4. DOS International Religious Freedom Report

"Human Rights Should Be Asia's Common Language"

The pro-independence, English-language "Taiwan News" [circulation:
20,000] editorialized (9/19):

"In its just-released 2006 Report on International Religious
Freedom, the United States State Department has listed China as one
of the countries with the worst records, naming the People's
Republic of China among 'countries of particular concern,' along
with Burma, Eritrea, Iran, North Korea, Saudi Arabia, Sudan and
Vietnam. ... In recent years, the PRC government has been very
flexible in its use of international politics and market
opportunities as cards to play with the U.S. and other international
players. In apparent consideration of China's market opportunities
and Beijing's strategic role in helping the George W. Bush
administration fight its 'war on terror,' Washington has refrained
from sufficiently pushing the PRC to improve human rights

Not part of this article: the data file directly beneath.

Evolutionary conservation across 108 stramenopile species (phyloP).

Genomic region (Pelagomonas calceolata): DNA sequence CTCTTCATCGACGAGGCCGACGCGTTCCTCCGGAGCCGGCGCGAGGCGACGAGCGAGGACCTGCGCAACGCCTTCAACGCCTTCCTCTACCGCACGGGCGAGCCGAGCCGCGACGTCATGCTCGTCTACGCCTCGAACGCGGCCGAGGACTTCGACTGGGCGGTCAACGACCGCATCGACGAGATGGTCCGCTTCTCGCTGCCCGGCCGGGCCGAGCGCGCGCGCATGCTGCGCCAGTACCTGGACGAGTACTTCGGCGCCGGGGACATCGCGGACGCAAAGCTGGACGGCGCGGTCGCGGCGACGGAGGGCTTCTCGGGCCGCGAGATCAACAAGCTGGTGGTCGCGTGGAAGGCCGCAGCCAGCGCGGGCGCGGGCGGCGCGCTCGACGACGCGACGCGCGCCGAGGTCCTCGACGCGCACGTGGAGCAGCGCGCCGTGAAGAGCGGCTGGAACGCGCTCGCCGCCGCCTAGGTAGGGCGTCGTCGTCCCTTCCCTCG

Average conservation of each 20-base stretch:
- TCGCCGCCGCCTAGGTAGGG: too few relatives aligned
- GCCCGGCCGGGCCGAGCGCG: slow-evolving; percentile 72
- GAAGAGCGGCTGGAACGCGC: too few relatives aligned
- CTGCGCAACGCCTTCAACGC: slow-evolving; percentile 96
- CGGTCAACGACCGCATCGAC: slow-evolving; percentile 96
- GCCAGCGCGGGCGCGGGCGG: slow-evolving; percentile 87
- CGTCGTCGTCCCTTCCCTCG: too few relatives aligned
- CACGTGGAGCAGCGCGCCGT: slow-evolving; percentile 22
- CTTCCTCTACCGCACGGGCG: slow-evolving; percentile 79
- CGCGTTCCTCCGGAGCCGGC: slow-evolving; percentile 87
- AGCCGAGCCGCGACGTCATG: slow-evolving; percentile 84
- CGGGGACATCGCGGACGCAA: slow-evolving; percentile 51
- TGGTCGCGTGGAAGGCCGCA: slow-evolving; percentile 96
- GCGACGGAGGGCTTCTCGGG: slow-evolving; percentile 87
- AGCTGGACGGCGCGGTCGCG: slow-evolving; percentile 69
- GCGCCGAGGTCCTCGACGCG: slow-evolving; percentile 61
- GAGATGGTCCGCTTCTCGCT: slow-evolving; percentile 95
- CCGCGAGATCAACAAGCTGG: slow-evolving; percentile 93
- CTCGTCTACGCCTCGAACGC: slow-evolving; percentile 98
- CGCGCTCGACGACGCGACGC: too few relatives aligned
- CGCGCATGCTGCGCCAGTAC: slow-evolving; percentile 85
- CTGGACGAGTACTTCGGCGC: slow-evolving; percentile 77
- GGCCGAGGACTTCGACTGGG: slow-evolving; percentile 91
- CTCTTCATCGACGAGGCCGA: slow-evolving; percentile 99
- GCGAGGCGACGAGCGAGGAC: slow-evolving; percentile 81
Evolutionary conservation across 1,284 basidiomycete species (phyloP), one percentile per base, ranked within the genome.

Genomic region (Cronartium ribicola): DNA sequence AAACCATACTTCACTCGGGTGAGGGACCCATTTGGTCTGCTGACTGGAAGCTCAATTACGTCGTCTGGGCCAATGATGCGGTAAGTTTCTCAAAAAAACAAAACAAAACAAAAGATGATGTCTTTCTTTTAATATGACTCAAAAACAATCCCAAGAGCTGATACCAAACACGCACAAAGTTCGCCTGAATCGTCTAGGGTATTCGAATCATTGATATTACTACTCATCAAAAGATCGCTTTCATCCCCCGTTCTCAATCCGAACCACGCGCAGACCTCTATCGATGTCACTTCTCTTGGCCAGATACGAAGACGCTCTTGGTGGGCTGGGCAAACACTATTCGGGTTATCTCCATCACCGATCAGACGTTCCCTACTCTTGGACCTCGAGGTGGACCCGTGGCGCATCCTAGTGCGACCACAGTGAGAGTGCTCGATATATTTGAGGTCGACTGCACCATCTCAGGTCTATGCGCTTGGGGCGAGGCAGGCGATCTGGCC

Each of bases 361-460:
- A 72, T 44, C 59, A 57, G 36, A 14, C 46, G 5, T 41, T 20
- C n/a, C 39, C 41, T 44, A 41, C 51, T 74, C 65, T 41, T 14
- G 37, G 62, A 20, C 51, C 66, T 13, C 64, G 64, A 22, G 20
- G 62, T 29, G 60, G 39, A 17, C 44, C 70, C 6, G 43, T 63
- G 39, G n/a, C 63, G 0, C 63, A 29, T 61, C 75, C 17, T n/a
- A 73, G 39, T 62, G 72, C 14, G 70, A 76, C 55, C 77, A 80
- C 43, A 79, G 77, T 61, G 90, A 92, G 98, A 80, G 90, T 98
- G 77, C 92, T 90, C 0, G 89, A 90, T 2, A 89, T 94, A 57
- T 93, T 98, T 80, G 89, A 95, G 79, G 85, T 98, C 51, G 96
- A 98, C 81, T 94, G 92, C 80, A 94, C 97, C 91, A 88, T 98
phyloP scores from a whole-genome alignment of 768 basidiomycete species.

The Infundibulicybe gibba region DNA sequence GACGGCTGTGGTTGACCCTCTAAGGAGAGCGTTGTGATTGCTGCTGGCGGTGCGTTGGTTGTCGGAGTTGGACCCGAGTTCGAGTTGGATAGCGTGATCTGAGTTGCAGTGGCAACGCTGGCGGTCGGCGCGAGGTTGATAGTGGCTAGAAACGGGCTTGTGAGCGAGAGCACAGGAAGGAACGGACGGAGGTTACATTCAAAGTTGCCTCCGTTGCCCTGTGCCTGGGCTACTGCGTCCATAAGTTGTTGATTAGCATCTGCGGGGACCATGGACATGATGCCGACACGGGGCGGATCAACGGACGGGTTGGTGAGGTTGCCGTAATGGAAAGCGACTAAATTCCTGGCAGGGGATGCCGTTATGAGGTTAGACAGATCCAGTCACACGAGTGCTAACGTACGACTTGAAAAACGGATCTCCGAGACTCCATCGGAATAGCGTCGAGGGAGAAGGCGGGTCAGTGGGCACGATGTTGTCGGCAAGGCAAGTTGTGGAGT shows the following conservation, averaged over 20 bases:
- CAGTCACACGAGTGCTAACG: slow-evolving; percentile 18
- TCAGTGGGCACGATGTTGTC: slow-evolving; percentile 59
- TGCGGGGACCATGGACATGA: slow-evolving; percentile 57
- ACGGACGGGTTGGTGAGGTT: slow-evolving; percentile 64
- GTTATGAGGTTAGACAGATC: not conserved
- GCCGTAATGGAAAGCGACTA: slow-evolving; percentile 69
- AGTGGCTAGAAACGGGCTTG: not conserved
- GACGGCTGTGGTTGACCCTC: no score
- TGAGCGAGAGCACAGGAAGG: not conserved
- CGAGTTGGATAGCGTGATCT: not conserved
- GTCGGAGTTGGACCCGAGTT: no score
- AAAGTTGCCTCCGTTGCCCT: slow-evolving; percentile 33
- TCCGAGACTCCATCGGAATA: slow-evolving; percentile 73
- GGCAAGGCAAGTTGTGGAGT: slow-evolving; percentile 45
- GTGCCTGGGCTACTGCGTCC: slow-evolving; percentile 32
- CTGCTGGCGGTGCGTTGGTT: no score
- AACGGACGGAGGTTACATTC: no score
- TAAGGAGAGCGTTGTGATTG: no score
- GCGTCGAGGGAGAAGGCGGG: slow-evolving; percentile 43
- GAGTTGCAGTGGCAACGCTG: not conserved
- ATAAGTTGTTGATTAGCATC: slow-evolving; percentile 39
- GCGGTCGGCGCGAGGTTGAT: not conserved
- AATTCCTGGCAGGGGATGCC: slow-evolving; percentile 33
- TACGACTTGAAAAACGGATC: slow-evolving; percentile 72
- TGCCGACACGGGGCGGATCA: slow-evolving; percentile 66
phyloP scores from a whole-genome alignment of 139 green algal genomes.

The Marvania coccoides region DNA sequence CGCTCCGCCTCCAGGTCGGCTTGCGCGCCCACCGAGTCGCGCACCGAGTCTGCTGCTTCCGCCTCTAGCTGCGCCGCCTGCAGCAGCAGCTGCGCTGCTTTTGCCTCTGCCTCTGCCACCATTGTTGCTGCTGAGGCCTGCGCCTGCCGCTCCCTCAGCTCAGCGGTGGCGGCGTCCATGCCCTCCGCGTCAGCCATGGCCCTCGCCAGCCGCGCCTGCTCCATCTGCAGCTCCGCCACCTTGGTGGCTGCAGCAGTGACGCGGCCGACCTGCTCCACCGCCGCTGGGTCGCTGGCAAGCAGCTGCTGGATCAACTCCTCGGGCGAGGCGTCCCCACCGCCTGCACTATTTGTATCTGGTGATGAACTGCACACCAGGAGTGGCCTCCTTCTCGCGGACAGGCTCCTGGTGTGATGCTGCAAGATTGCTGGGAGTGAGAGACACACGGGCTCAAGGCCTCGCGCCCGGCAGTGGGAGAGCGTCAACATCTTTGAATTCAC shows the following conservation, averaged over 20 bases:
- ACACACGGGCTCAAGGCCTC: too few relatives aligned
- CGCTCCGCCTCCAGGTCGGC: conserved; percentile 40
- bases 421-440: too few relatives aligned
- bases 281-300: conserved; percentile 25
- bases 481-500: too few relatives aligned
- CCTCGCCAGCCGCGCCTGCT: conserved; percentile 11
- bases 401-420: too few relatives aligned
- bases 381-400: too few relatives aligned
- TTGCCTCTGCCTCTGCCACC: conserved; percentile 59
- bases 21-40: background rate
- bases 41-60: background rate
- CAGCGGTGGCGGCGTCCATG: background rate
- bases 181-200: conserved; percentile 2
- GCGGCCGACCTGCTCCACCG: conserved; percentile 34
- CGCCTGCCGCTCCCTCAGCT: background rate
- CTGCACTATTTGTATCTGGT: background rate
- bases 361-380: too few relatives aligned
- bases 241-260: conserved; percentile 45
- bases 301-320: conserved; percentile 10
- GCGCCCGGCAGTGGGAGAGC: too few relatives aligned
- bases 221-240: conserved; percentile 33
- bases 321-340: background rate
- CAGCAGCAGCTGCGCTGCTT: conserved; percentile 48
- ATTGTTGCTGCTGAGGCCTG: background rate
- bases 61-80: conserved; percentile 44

conditions. ...

"As PRC leaders promote the Beijing Olympics as a showcase of the
country's social and economic progress and a symbol of China's
greater international recognition, it will be interesting to see if
the international community will seriously scrutinize the PRC
regime's actions in relation to basic rights protection. So far
Beijing's progress, as reflected in the U.S. State Department's
annual reports on human rights and on the September 15 report on
religious freedom, are far from sanguine. In contrast, the USSD
report related that Taiwan's constitution provides for freedom of
religion and, more importantly, affirmed that the Taiwan
'authorities generally respected this right in practice' and that
'authorities at all levels sought to protect this right in full and
did not tolerate its abuse, either by official or private actors.'